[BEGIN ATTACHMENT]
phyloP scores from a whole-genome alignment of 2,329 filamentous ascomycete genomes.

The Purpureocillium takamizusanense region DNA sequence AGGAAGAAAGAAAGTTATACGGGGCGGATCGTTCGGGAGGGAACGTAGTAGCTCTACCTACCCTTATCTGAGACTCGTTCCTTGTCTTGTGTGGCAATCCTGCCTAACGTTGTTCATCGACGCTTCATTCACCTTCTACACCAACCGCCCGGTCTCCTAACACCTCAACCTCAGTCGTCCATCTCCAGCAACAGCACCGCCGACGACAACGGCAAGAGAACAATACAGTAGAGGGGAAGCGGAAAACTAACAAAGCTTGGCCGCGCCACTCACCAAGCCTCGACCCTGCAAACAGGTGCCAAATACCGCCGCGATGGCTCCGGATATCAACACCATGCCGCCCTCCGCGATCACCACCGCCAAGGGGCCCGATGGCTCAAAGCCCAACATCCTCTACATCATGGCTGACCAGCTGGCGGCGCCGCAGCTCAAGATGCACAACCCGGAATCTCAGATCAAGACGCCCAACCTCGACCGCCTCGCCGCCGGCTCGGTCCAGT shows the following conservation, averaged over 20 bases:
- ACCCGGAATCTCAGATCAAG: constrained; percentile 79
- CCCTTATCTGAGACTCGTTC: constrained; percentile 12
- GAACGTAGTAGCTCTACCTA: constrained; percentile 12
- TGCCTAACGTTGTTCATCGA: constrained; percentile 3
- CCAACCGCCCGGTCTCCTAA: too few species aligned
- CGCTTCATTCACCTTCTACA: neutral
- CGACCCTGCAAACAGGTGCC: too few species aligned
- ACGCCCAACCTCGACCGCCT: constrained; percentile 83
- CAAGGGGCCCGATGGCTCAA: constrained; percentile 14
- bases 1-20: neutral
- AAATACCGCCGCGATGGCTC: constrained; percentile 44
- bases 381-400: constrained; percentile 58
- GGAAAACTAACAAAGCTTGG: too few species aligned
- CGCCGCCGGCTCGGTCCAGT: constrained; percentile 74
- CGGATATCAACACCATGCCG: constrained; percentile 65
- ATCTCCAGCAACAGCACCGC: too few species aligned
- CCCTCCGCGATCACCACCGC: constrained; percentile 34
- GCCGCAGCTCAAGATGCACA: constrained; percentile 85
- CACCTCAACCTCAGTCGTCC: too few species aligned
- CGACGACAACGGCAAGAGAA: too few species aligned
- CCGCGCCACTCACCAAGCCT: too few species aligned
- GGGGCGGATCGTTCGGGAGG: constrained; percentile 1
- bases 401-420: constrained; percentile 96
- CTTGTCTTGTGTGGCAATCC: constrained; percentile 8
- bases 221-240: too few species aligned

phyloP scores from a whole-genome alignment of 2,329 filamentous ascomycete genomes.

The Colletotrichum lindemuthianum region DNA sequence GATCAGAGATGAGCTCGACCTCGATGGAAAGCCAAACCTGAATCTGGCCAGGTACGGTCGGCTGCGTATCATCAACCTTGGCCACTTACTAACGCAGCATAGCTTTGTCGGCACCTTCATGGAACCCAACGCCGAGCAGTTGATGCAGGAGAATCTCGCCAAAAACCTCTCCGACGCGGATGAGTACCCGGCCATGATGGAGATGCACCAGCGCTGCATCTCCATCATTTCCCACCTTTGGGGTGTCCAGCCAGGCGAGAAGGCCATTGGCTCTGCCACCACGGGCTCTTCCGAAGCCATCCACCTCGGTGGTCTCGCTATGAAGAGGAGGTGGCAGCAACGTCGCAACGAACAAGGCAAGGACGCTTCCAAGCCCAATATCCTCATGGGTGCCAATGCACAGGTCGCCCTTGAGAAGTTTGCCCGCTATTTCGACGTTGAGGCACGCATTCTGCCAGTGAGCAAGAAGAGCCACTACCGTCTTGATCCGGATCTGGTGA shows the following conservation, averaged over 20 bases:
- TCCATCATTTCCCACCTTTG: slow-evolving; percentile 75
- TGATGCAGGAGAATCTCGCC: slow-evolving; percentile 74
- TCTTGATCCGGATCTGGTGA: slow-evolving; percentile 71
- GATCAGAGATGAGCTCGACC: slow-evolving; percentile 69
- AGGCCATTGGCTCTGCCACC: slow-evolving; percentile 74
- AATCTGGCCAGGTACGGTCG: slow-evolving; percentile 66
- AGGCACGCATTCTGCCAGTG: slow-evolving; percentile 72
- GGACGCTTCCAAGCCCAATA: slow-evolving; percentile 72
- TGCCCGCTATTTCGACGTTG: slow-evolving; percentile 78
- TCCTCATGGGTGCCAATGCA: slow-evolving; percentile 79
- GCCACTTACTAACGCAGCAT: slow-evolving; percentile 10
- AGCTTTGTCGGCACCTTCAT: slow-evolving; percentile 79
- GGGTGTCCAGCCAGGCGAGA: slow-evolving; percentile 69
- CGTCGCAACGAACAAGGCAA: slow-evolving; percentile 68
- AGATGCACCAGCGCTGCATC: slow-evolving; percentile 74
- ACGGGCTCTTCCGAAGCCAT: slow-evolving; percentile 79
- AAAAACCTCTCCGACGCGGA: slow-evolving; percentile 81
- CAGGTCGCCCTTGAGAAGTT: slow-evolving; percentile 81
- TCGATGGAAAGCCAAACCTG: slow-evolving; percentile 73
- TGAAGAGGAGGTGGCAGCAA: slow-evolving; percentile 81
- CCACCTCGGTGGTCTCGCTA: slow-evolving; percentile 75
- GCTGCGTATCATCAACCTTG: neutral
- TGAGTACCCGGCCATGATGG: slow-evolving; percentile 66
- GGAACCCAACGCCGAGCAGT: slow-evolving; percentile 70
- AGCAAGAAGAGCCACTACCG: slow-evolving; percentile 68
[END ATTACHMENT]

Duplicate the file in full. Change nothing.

phyloP scores from a whole-genome alignment of 2,329 filamentous ascomycete genomes.

The Purpureocillium takamizusanense region DNA sequence AGGAAGAAAGAAAGTTATACGGGGCGGATCGTTCGGGAGGGAACGTAGTAGCTCTACCTACCCTTATCTGAGACTCGTTCCTTGTCTTGTGTGGCAATCCTGCCTAACGTTGTTCATCGACGCTTCATTCACCTTCTACACCAACCGCCCGGTCTCCTAACACCTCAACCTCAGTCGTCCATCTCCAGCAACAGCACCGCCGACGACAACGGCAAGAGAACAATACAGTAGAGGGGAAGCGGAAAACTAACAAAGCTTGGCCGCGCCACTCACCAAGCCTCGACCCTGCAAACAGGTGCCAAATACCGCCGCGATGGCTCCGGATATCAACACCATGCCGCCCTCCGCGATCACCACCGCCAAGGGGCCCGATGGCTCAAAGCCCAACATCCTCTACATCATGGCTGACCAGCTGGCGGCGCCGCAGCTCAAGATGCACAACCCGGAATCTCAGATCAAGACGCCCAACCTCGACCGCCTCGCCGCCGGCTCGGTCCAGT shows the following conservation, averaged over 20 bases:
- ACCCGGAATCTCAGATCAAG: constrained; percentile 79
- CCCTTATCTGAGACTCGTTC: constrained; percentile 12
- GAACGTAGTAGCTCTACCTA: constrained; percentile 12
- TGCCTAACGTTGTTCATCGA: constrained; percentile 3
- CCAACCGCCCGGTCTCCTAA: too few species aligned
- CGCTTCATTCACCTTCTACA: neutral
- CGACCCTGCAAACAGGTGCC: too few species aligned
- ACGCCCAACCTCGACCGCCT: constrained; percentile 83
- CAAGGGGCCCGATGGCTCAA: constrained; percentile 14
- bases 1-20: neutral
- AAATACCGCCGCGATGGCTC: constrained; percentile 44
- bases 381-400: constrained; percentile 58
- GGAAAACTAACAAAGCTTGG: too few species aligned
- CGCCGCCGGCTCGGTCCAGT: constrained; percentile 74
- CGGATATCAACACCATGCCG: constrained; percentile 65
- ATCTCCAGCAACAGCACCGC: too few species aligned
- CCCTCCGCGATCACCACCGC: constrained; percentile 34
- GCCGCAGCTCAAGATGCACA: constrained; percentile 85
- CACCTCAACCTCAGTCGTCC: too few species aligned
- CGACGACAACGGCAAGAGAA: too few species aligned
- CCGCGCCACTCACCAAGCCT: too few species aligned
- GGGGCGGATCGTTCGGGAGG: constrained; percentile 1
- bases 401-420: constrained; percentile 96
- CTTGTCTTGTGTGGCAATCC: constrained; percentile 8
- bases 221-240: too few species aligned

phyloP scores from a whole-genome alignment of 2,329 filamentous ascomycete genomes.

The Colletotrichum lindemuthianum region DNA sequence GATCAGAGATGAGCTCGACCTCGATGGAAAGCCAAACCTGAATCTGGCCAGGTACGGTCGGCTGCGTATCATCAACCTTGGCCACTTACTAACGCAGCATAGCTTTGTCGGCACCTTCATGGAACCCAACGCCGAGCAGTTGATGCAGGAGAATCTCGCCAAAAACCTCTCCGACGCGGATGAGTACCCGGCCATGATGGAGATGCACCAGCGCTGCATCTCCATCATTTCCCACCTTTGGGGTGTCCAGCCAGGCGAGAAGGCCATTGGCTCTGCCACCACGGGCTCTTCCGAAGCCATCCACCTCGGTGGTCTCGCTATGAAGAGGAGGTGGCAGCAACGTCGCAACGAACAAGGCAAGGACGCTTCCAAGCCCAATATCCTCATGGGTGCCAATGCACAGGTCGCCCTTGAGAAGTTTGCCCGCTATTTCGACGTTGAGGCACGCATTCTGCCAGTGAGCAAGAAGAGCCACTACCGTCTTGATCCGGATCTGGTGA shows the following conservation, averaged over 20 bases:
- TCCATCATTTCCCACCTTTG: slow-evolving; percentile 75
- TGATGCAGGAGAATCTCGCC: slow-evolving; percentile 74
- TCTTGATCCGGATCTGGTGA: slow-evolving; percentile 71
- GATCAGAGATGAGCTCGACC: slow-evolving; percentile 69
- AGGCCATTGGCTCTGCCACC: slow-evolving; percentile 74
- AATCTGGCCAGGTACGGTCG: slow-evolving; percentile 66
- AGGCACGCATTCTGCCAGTG: slow-evolving; percentile 72
- GGACGCTTCCAAGCCCAATA: slow-evolving; percentile 72
- TGCCCGCTATTTCGACGTTG: slow-evolving; percentile 78
- TCCTCATGGGTGCCAATGCA: slow-evolving; percentile 79
- GCCACTTACTAACGCAGCAT: slow-evolving; percentile 10
- AGCTTTGTCGGCACCTTCAT: slow-evolving; percentile 79
- GGGTGTCCAGCCAGGCGAGA: slow-evolving; percentile 69
- CGTCGCAACGAACAAGGCAA: slow-evolving; percentile 68
- AGATGCACCAGCGCTGCATC: slow-evolving; percentile 74
- ACGGGCTCTTCCGAAGCCAT: slow-evolving; percentile 79
- AAAAACCTCTCCGACGCGGA: slow-evolving; percentile 81
- CAGGTCGCCCTTGAGAAGTT: slow-evolving; percentile 81
- TCGATGGAAAGCCAAACCTG: slow-evolving; percentile 73
- TGAAGAGGAGGTGGCAGCAA: slow-evolving; percentile 81
- CCACCTCGGTGGTCTCGCTA: slow-evolving; percentile 75
- GCTGCGTATCATCAACCTTG: neutral
- TGAGTACCCGGCCATGATGG: slow-evolving; percentile 66
- GGAACCCAACGCCGAGCAGT: slow-evolving; percentile 70
- AGCAAGAAGAGCCACTACCG: slow-evolving; percentile 68